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Hoare, James Edward (1970) The Japanese Treaty Ports 1868-1899: A Study of the Foreign Settlements. PhD thesis. SOAS University of London. DOI:

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The opening of Japan to foreign residence brought not only the same system of treaty ports and foreign settlements as had developed in China to solve the problem of the meeting of two very different cultures, but also led to the same people who had known the system in China operating it or living under it in Japan. The events of l859-l869 gave foreigners fixed ideas about the Japanese which subsequent changes could do little to alter. The foreign settlers quickly abandoned any ideas they may have had about making close contact with the Japanese. They preferred to recreate as near as possible the life they had lived in Europe or America, The main prop of this was extraterritoriality, which shielded them from Japanese laws. It was not a very efficient system and increasingly it worked against foreigners' own interests. Yet they demanded its continued existence, although the Japanese had made it clear by 1880 that they wished to see a complete end to it, and by 1886 the foreign powers were ready to agree to this. Extraterritoriality bedevilled foreign attempts to run their own municipal affairs, and except at Kobe, all such attempts proved failures. It also led to a loss of interest in the expansion of trade, for the Japanese made it clear that the price for this was the end of extraterritoriality. The foreign-language press was, apart from trade, the one major foreign contributor to Japan's modernisation, but it provided a poor service to foreign settlers. It was far too dependent on its subscribers ever to be really independent. The treaty ports themselves came to an end in 1899, but the foreign settlement ethos lingered on until the 1923 earthquake and the second world war finally killed it.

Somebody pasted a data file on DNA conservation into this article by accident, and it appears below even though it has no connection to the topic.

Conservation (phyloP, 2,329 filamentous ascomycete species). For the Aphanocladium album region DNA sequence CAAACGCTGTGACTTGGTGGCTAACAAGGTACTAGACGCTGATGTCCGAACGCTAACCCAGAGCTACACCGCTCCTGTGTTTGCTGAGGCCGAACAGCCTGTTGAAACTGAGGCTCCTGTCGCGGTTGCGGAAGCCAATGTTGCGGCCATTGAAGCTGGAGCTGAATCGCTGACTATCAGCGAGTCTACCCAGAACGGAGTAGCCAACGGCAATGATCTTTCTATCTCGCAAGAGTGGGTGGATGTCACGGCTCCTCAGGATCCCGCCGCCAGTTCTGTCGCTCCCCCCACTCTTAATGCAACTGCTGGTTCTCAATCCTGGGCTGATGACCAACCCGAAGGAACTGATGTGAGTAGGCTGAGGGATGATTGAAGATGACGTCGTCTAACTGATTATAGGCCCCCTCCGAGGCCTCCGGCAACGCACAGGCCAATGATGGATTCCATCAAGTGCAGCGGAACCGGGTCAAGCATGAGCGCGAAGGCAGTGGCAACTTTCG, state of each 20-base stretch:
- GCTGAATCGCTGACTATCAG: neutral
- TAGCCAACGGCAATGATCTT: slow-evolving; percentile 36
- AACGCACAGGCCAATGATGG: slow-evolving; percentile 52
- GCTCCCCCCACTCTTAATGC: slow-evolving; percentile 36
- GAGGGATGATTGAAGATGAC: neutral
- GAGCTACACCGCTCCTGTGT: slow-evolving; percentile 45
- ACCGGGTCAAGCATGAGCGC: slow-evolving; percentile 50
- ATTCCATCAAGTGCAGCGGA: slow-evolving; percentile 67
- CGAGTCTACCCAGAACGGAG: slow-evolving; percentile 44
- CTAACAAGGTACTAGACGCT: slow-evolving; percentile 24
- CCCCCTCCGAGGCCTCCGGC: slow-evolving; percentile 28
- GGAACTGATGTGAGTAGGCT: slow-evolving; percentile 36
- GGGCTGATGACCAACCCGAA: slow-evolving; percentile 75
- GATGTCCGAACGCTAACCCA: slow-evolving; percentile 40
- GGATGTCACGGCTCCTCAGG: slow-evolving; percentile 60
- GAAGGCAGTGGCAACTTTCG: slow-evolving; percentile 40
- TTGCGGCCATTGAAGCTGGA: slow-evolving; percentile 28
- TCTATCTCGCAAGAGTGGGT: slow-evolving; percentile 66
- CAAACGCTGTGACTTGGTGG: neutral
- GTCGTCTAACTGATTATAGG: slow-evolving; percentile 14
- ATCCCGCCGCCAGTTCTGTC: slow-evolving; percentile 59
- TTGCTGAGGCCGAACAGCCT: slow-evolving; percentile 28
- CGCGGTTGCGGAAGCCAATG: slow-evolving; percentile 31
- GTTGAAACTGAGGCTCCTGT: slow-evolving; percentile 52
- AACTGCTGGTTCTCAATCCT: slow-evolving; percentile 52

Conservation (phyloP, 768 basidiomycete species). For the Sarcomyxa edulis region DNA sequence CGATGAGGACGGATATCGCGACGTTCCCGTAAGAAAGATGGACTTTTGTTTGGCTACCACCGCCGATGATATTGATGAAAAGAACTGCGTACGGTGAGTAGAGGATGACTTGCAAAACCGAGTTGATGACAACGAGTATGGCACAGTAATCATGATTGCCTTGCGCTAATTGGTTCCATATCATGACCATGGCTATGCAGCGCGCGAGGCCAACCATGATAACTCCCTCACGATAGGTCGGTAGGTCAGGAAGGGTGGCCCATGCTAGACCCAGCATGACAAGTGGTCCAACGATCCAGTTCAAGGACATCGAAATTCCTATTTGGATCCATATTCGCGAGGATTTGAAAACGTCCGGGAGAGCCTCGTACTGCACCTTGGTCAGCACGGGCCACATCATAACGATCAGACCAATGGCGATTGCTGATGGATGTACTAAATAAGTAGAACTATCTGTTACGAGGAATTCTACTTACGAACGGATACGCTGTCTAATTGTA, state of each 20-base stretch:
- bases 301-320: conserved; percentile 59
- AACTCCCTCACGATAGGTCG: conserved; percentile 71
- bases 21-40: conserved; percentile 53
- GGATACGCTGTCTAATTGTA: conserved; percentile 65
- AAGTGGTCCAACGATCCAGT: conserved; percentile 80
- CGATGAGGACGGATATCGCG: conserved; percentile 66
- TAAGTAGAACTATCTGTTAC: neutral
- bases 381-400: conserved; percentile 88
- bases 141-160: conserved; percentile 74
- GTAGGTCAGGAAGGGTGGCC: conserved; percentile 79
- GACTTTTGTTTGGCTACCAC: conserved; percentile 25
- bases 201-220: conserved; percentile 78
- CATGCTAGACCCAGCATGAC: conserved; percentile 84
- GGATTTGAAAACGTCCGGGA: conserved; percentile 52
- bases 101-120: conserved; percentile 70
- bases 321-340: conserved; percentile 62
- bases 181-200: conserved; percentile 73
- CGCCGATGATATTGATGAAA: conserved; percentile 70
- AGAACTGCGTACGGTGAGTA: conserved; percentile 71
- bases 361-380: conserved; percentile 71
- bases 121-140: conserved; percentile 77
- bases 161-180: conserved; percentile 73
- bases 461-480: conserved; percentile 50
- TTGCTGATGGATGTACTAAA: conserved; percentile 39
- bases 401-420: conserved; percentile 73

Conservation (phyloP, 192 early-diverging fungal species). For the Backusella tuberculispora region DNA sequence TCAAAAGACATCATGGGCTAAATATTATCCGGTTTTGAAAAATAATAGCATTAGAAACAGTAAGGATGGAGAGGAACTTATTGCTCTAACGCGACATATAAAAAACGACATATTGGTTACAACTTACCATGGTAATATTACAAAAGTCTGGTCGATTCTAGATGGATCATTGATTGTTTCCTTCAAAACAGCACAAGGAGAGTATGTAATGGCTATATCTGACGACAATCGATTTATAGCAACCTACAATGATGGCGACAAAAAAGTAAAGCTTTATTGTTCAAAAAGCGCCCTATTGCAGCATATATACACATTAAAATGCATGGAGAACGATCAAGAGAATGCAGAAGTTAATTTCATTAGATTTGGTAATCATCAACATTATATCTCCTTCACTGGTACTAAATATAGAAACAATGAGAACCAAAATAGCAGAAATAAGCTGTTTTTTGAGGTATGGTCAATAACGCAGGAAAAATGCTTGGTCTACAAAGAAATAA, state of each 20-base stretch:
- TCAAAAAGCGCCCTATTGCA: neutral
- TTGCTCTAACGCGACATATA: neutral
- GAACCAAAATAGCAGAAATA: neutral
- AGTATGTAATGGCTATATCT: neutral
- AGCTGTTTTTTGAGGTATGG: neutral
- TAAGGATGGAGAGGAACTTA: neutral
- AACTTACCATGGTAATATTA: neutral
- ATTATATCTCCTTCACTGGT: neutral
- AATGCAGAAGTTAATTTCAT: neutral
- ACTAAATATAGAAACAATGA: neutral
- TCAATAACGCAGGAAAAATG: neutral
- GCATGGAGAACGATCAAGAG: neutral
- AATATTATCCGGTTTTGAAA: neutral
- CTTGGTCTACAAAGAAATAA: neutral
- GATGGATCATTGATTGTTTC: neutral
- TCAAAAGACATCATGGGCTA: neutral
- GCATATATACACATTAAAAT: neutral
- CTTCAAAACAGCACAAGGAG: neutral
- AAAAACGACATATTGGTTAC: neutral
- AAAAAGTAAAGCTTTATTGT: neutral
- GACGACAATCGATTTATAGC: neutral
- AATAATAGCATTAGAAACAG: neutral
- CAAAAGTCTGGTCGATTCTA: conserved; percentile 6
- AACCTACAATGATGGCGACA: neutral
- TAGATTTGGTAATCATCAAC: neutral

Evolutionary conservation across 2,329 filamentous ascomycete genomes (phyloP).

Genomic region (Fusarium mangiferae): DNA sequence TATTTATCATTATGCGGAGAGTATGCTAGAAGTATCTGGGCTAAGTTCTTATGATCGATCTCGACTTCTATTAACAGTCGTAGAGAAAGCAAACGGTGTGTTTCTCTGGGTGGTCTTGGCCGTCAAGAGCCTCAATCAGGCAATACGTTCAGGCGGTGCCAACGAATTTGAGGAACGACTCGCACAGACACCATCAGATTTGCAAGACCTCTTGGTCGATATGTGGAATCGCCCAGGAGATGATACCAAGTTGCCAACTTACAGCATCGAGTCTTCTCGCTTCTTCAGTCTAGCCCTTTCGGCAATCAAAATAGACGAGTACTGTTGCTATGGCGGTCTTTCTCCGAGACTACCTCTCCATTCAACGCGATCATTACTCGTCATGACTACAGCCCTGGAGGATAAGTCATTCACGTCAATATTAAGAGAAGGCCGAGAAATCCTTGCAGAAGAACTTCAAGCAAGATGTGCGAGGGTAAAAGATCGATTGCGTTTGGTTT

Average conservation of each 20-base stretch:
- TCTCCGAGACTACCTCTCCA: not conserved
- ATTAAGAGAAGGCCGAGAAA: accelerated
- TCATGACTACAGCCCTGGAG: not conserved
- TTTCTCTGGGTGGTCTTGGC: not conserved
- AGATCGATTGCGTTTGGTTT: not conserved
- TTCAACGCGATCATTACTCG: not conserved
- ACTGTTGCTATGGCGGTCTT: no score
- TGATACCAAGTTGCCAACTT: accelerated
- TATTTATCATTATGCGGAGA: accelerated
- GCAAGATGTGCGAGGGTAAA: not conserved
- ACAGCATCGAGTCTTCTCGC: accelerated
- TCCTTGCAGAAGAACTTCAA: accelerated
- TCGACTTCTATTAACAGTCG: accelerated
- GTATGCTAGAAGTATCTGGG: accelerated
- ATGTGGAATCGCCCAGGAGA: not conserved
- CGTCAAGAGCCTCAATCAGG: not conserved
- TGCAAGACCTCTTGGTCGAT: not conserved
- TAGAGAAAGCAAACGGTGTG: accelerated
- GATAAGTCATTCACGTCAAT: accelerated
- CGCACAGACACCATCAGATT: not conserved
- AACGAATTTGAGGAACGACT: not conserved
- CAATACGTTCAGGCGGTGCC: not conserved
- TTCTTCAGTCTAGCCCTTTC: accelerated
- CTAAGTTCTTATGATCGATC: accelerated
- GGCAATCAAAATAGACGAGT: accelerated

Item Type: Theses (PhD)
SOAS Departments & Centres: SOAS Research Theses > Proquest
DOI (Digital Object Identifier):
Date Deposited: 12 Oct 2020 17:19

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